How Do Dynasty Trusts Work?

Tax Professionals' Resource
June 13, 2012 — 1,694 views  
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Dynasty trusts allow individuals to preserve their family assets. These can be valuable instruments, allowing families to pass down estates and other assets from generation to generation.

Significant long-term financial support is provided by dynasty trusts, so understanding how they work is essential for accountants, attorneys and estate planning professionals.

What's included in a dynasty trust?

Essentially, a dynasty trust gives families the opportunity to pass wealth to their descendants. When this happens, the trust is controlled by the terms initially created by its grantor. Once funded, the grantor loses control of the assets, and cannot regain them or make changes to the trust's terms.

This arrangement is designed to last in perpetuity - as long as a grantor has descendants, he or she could continue the trust. However, some state laws limit these trusts' terms. Be sure to review the laws of your clients' states that relate to this type of trust, as you might need to consider the length for which a client could truly be beneficial.

A trustee typically handles a dynasty trust's day-to-day operations, which may include its assets and administrative issues. This person is often put in charge of evaluating needs and making the necessary distributions, and is responsible for investment decisions relating to assets.

Other parties are also involved in this kind of trust. The grantor might offer guidance on how to manage it. Meanwhile, beneficiaries - the grantor's descendants, including existing children and grandchildren, may also want a say in the trust's management.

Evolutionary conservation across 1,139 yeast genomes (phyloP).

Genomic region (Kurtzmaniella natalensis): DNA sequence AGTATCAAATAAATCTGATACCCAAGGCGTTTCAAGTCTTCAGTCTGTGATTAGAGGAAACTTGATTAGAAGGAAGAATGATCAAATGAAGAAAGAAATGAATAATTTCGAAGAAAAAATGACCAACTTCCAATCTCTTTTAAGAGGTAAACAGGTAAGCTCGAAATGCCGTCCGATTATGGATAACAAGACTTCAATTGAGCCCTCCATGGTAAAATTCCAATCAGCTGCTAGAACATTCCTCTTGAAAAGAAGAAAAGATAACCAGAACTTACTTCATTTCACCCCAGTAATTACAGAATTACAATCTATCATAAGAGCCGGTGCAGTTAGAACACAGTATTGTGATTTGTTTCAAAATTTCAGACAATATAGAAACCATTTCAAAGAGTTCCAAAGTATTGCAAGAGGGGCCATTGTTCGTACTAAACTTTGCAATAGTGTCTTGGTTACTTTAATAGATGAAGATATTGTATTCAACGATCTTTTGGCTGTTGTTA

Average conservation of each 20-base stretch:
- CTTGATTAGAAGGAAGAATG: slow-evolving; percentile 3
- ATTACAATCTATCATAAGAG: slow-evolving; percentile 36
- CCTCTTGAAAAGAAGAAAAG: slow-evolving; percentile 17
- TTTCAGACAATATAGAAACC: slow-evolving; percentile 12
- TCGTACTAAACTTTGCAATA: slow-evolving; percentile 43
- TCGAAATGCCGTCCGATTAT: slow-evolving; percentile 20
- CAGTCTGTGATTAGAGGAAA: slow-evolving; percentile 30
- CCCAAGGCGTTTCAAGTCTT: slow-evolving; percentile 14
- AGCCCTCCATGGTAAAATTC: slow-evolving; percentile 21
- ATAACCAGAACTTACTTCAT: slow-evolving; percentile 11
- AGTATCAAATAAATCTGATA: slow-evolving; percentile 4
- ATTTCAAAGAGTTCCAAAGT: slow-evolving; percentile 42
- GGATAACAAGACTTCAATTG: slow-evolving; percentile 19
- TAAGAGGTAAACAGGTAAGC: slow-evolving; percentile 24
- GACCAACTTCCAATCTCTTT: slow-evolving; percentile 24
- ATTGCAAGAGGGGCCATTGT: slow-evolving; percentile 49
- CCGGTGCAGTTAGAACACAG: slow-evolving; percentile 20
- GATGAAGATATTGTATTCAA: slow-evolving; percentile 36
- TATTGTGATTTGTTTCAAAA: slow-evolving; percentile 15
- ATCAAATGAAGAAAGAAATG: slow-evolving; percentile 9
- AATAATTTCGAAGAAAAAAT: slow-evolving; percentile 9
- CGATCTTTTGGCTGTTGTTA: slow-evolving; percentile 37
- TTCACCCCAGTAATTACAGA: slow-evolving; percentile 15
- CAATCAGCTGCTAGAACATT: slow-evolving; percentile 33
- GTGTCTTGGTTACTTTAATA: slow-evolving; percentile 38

The benefits of dynasty trusts

Families can reap the benefits of dynasty trusts. Clients capable of transferring significant funds and other assets to their trust, whether currently or upon their death, might consider this option, as it could help their families over extended periods of time.

Dynasty trusts are categorized as domestic asset protection trusts (DAPTs) and are viewed by some legal professionals as a safe option. While other investments might involve offshore structures, DAPTs are based entirely in the United States.

"For those who are not ready to make the cognitive leap offshore, then a DAPT is absolutely better than nothing," Chicago attorney Jim Duggan told AdvisorOne.

Clients might consider alternatives such as a beneficiary defective inheritor's trust, in which a third party sets up the trust and names the client as the beneficiary. While this may help maximize the assets your client will receive in the future, it might not be the best fit for your specific situation.

Review all options when discussing trusts with your clients, as this will allow you to determine which type will deliver the maximum value. 

Tax Professionals' Resource